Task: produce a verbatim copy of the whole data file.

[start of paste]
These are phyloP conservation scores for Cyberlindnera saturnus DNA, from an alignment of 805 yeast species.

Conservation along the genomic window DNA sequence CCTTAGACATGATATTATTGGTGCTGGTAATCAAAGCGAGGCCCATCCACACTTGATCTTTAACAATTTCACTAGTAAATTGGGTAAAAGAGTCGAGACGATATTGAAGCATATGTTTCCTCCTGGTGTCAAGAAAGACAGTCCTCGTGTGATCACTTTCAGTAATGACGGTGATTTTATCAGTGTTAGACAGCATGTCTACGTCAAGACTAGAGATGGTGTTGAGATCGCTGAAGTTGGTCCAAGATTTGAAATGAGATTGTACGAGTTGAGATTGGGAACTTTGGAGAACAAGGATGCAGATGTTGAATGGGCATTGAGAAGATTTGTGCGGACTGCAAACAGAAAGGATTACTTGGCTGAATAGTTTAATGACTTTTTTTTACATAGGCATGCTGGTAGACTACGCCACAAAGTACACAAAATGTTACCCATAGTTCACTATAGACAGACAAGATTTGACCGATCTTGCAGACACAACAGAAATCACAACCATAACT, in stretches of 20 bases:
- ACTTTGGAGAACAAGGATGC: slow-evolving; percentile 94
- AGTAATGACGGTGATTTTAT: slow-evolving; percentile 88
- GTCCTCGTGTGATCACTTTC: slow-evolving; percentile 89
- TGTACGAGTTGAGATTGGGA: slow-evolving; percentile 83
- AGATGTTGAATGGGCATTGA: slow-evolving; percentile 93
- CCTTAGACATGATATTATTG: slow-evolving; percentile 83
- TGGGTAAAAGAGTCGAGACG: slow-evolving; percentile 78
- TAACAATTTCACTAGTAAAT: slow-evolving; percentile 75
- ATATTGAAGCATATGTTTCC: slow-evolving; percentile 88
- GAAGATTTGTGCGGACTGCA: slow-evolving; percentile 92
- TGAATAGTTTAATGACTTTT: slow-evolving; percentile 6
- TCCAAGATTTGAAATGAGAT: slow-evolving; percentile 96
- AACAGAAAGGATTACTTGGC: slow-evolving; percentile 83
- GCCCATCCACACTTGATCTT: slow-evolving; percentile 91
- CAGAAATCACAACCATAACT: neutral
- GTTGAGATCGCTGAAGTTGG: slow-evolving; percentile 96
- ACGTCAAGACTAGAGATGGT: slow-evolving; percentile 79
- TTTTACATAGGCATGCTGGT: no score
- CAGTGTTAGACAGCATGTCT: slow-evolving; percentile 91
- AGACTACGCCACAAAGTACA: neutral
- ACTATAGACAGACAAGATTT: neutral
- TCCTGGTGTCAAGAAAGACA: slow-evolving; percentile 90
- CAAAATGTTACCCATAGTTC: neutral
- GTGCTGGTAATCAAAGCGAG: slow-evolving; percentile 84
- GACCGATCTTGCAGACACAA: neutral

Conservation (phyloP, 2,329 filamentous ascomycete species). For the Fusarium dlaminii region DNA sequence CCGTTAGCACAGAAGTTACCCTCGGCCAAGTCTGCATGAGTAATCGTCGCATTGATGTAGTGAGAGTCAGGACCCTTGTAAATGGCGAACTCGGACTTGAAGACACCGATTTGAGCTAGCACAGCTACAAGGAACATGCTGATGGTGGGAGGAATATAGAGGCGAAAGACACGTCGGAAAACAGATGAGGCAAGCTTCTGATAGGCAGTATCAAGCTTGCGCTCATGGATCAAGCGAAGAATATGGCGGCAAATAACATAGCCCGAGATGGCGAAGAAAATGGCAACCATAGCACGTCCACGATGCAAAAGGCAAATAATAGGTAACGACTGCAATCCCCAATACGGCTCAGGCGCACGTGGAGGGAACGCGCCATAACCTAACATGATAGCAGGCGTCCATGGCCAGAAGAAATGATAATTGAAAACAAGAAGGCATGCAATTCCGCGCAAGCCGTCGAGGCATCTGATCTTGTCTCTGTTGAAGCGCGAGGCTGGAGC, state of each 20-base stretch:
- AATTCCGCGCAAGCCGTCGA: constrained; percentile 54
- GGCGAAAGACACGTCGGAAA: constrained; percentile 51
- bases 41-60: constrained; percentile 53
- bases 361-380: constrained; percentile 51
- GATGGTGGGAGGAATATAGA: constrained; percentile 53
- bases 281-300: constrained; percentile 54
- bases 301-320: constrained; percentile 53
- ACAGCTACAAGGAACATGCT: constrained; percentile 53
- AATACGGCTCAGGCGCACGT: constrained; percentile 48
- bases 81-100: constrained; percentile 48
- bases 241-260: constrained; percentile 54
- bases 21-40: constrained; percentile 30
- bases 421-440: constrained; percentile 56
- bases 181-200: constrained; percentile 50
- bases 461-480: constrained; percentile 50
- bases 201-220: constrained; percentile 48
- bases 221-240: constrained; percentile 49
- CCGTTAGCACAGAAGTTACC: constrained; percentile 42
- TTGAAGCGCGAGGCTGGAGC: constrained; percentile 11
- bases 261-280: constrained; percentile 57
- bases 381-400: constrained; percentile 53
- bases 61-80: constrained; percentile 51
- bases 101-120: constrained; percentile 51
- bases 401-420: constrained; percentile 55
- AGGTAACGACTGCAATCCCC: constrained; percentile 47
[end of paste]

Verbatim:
These are phyloP conservation scores for Cyberlindnera saturnus DNA, from an alignment of 805 yeast species.

Conservation along the genomic window DNA sequence CCTTAGACATGATATTATTGGTGCTGGTAATCAAAGCGAGGCCCATCCACACTTGATCTTTAACAATTTCACTAGTAAATTGGGTAAAAGAGTCGAGACGATATTGAAGCATATGTTTCCTCCTGGTGTCAAGAAAGACAGTCCTCGTGTGATCACTTTCAGTAATGACGGTGATTTTATCAGTGTTAGACAGCATGTCTACGTCAAGACTAGAGATGGTGTTGAGATCGCTGAAGTTGGTCCAAGATTTGAAATGAGATTGTACGAGTTGAGATTGGGAACTTTGGAGAACAAGGATGCAGATGTTGAATGGGCATTGAGAAGATTTGTGCGGACTGCAAACAGAAAGGATTACTTGGCTGAATAGTTTAATGACTTTTTTTTACATAGGCATGCTGGTAGACTACGCCACAAAGTACACAAAATGTTACCCATAGTTCACTATAGACAGACAAGATTTGACCGATCTTGCAGACACAACAGAAATCACAACCATAACT, in stretches of 20 bases:
- ACTTTGGAGAACAAGGATGC: slow-evolving; percentile 94
- AGTAATGACGGTGATTTTAT: slow-evolving; percentile 88
- GTCCTCGTGTGATCACTTTC: slow-evolving; percentile 89
- TGTACGAGTTGAGATTGGGA: slow-evolving; percentile 83
- AGATGTTGAATGGGCATTGA: slow-evolving; percentile 93
- CCTTAGACATGATATTATTG: slow-evolving; percentile 83
- TGGGTAAAAGAGTCGAGACG: slow-evolving; percentile 78
- TAACAATTTCACTAGTAAAT: slow-evolving; percentile 75
- ATATTGAAGCATATGTTTCC: slow-evolving; percentile 88
- GAAGATTTGTGCGGACTGCA: slow-evolving; percentile 92
- TGAATAGTTTAATGACTTTT: slow-evolving; percentile 6
- TCCAAGATTTGAAATGAGAT: slow-evolving; percentile 96
- AACAGAAAGGATTACTTGGC: slow-evolving; percentile 83
- GCCCATCCACACTTGATCTT: slow-evolving; percentile 91
- CAGAAATCACAACCATAACT: neutral
- GTTGAGATCGCTGAAGTTGG: slow-evolving; percentile 96
- ACGTCAAGACTAGAGATGGT: slow-evolving; percentile 79
- TTTTACATAGGCATGCTGGT: no score
- CAGTGTTAGACAGCATGTCT: slow-evolving; percentile 91
- AGACTACGCCACAAAGTACA: neutral
- ACTATAGACAGACAAGATTT: neutral
- TCCTGGTGTCAAGAAAGACA: slow-evolving; percentile 90
- CAAAATGTTACCCATAGTTC: neutral
- GTGCTGGTAATCAAAGCGAG: slow-evolving; percentile 84
- GACCGATCTTGCAGACACAA: neutral

Conservation (phyloP, 2,329 filamentous ascomycete species). For the Fusarium dlaminii region DNA sequence CCGTTAGCACAGAAGTTACCCTCGGCCAAGTCTGCATGAGTAATCGTCGCATTGATGTAGTGAGAGTCAGGACCCTTGTAAATGGCGAACTCGGACTTGAAGACACCGATTTGAGCTAGCACAGCTACAAGGAACATGCTGATGGTGGGAGGAATATAGAGGCGAAAGACACGTCGGAAAACAGATGAGGCAAGCTTCTGATAGGCAGTATCAAGCTTGCGCTCATGGATCAAGCGAAGAATATGGCGGCAAATAACATAGCCCGAGATGGCGAAGAAAATGGCAACCATAGCACGTCCACGATGCAAAAGGCAAATAATAGGTAACGACTGCAATCCCCAATACGGCTCAGGCGCACGTGGAGGGAACGCGCCATAACCTAACATGATAGCAGGCGTCCATGGCCAGAAGAAATGATAATTGAAAACAAGAAGGCATGCAATTCCGCGCAAGCCGTCGAGGCATCTGATCTTGTCTCTGTTGAAGCGCGAGGCTGGAGC, state of each 20-base stretch:
- AATTCCGCGCAAGCCGTCGA: constrained; percentile 54
- GGCGAAAGACACGTCGGAAA: constrained; percentile 51
- bases 41-60: constrained; percentile 53
- bases 361-380: constrained; percentile 51
- GATGGTGGGAGGAATATAGA: constrained; percentile 53
- bases 281-300: constrained; percentile 54
- bases 301-320: constrained; percentile 53
- ACAGCTACAAGGAACATGCT: constrained; percentile 53
- AATACGGCTCAGGCGCACGT: constrained; percentile 48
- bases 81-100: constrained; percentile 48
- bases 241-260: constrained; percentile 54
- bases 21-40: constrained; percentile 30
- bases 421-440: constrained; percentile 56
- bases 181-200: constrained; percentile 50
- bases 461-480: constrained; percentile 50
- bases 201-220: constrained; percentile 48
- bases 221-240: constrained; percentile 49
- CCGTTAGCACAGAAGTTACC: constrained; percentile 42
- TTGAAGCGCGAGGCTGGAGC: constrained; percentile 11
- bases 261-280: constrained; percentile 57
- bases 381-400: constrained; percentile 53
- bases 61-80: constrained; percentile 51
- bases 101-120: constrained; percentile 51
- bases 401-420: constrained; percentile 55
- AGGTAACGACTGCAATCCCC: constrained; percentile 47